Orthodox Church Dwindling Under Turkish Regulations

August 26, 2004

Source: The Christian Science Monitor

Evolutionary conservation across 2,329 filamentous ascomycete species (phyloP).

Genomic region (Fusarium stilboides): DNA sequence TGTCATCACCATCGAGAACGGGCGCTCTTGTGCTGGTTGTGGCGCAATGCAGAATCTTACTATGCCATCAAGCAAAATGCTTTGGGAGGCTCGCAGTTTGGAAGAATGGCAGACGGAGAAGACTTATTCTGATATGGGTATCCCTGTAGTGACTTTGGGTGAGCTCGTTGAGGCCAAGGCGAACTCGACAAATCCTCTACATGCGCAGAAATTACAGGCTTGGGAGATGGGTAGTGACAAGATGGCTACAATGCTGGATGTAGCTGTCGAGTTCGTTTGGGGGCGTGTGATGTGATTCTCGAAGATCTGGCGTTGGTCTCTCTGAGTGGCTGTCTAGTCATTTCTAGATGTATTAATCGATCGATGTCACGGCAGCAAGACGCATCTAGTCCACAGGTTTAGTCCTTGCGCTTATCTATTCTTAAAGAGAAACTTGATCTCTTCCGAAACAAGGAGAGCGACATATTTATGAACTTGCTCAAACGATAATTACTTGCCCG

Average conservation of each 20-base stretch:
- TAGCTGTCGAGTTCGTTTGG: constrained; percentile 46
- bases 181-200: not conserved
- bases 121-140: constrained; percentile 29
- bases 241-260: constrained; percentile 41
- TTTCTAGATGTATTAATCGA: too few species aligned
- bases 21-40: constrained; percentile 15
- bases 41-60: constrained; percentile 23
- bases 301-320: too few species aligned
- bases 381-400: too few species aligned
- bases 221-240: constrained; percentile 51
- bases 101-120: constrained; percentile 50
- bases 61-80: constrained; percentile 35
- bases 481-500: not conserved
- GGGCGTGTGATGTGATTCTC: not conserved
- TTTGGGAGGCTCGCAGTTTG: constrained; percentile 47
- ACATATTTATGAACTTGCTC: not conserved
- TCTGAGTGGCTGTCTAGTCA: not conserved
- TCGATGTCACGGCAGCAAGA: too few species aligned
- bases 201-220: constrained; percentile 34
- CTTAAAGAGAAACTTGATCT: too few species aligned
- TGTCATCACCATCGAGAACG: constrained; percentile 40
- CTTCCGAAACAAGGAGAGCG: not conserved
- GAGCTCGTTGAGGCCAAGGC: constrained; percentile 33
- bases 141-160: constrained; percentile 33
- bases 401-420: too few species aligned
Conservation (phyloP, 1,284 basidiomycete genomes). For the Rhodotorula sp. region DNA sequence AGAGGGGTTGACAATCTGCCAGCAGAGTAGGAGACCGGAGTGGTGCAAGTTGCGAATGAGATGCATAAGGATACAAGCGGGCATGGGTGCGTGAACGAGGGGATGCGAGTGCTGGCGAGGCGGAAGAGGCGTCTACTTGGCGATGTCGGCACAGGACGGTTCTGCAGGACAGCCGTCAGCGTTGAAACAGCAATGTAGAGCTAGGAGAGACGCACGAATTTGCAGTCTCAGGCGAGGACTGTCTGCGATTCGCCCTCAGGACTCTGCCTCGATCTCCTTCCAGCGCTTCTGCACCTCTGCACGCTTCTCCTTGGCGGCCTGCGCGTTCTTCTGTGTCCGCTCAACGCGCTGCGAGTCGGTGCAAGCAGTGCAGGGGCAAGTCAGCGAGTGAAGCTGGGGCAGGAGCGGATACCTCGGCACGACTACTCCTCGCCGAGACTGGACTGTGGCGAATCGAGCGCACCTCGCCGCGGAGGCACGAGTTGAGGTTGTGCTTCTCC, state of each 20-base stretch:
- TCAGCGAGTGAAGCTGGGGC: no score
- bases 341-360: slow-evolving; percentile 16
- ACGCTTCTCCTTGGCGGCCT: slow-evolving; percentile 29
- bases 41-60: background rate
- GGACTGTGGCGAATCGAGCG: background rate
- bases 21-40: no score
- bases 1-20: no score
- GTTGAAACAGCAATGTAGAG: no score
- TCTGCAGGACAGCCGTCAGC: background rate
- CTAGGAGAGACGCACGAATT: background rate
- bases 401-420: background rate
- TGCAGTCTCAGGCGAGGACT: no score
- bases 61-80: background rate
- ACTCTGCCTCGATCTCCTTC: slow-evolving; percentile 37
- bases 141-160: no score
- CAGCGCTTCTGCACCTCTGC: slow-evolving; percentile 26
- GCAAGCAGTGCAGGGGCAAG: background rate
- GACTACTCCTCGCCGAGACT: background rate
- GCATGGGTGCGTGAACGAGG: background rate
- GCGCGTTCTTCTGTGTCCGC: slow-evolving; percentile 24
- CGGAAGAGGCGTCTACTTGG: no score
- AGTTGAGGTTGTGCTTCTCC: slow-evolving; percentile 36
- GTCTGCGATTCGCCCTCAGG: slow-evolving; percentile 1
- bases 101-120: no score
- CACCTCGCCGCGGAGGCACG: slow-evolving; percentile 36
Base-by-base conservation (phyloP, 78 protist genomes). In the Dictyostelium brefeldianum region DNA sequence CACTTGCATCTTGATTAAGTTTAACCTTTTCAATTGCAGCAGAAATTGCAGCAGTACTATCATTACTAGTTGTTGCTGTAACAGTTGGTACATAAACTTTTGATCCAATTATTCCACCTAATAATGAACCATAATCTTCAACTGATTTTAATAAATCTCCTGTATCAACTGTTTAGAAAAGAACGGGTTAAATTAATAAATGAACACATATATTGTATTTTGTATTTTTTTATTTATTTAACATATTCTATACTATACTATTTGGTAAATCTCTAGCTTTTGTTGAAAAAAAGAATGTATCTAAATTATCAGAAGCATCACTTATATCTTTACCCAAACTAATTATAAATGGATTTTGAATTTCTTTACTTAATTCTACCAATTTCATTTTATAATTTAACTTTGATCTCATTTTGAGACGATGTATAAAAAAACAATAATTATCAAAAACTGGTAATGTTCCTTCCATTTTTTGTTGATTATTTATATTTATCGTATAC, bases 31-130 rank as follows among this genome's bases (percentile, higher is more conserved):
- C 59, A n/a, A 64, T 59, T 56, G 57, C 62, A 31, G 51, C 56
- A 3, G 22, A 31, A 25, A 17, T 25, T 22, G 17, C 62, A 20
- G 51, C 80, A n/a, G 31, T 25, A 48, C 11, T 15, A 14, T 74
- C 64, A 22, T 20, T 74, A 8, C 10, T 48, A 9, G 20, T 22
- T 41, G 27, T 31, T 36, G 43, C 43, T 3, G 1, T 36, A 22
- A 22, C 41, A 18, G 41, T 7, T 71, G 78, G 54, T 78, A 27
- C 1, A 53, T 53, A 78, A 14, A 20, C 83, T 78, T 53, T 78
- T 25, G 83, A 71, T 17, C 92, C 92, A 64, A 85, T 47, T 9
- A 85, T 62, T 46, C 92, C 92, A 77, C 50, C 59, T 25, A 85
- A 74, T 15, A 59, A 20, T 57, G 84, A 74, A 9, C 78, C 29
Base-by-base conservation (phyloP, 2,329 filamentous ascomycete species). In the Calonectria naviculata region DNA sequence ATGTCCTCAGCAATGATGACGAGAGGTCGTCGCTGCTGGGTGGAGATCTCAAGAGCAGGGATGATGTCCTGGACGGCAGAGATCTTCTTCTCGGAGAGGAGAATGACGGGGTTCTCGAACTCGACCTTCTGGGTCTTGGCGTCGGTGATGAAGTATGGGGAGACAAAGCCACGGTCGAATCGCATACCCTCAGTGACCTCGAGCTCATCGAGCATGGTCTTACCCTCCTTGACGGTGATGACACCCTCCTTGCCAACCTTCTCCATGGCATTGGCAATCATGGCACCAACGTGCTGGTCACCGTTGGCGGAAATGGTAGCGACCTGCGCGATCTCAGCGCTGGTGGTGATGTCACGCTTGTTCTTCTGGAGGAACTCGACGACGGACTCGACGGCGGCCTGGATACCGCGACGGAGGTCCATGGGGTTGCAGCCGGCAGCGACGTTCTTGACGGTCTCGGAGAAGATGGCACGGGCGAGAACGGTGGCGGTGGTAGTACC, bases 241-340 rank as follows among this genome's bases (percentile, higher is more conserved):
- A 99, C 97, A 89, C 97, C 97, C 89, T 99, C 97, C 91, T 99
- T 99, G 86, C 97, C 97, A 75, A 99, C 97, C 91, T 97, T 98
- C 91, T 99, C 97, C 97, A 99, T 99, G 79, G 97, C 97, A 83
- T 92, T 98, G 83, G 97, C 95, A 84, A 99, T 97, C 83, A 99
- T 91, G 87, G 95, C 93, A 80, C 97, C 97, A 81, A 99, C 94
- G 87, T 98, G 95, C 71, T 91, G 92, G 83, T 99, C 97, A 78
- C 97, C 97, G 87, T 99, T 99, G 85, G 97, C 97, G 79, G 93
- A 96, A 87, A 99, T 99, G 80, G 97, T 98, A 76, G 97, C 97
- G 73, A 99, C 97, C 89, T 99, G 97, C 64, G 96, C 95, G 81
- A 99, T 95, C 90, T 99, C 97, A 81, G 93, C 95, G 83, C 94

On August 26, 2004 The Christian Science Monitor reported, "Despite a 1,500-year history in Istanbul - and presiding over some 250 million believers worldwide, stretching from Russia and Romania to Greece and the United States - the Orthodox [Church] patriarchate [of Constantinople] tends a rapidly dwindling flock at home. To make matters worse, Turkish law stipulates that the patriarch must be a Turkish citizen, which means the next leader will have to be picked from among this shrinking pool of people. If something doesn't change soon, the church's spiritual and historical headquarters risks sliding into irrelevance. 'This minority cannot provide another patriarch from its remaining members ... at least [not] after one generation,' says Metropolitan Meliton of Philadelphia, chief secretary to the current patriarch, Bartholomew. 'The patriarchate's survival depends on God and on its flock outside Turkey.' In many ways, survival is the main issue facing the church, as it tries to balance its worldwide mission with the domestic pressures it faces in Turkey, where its actions are often viewed with suspicion."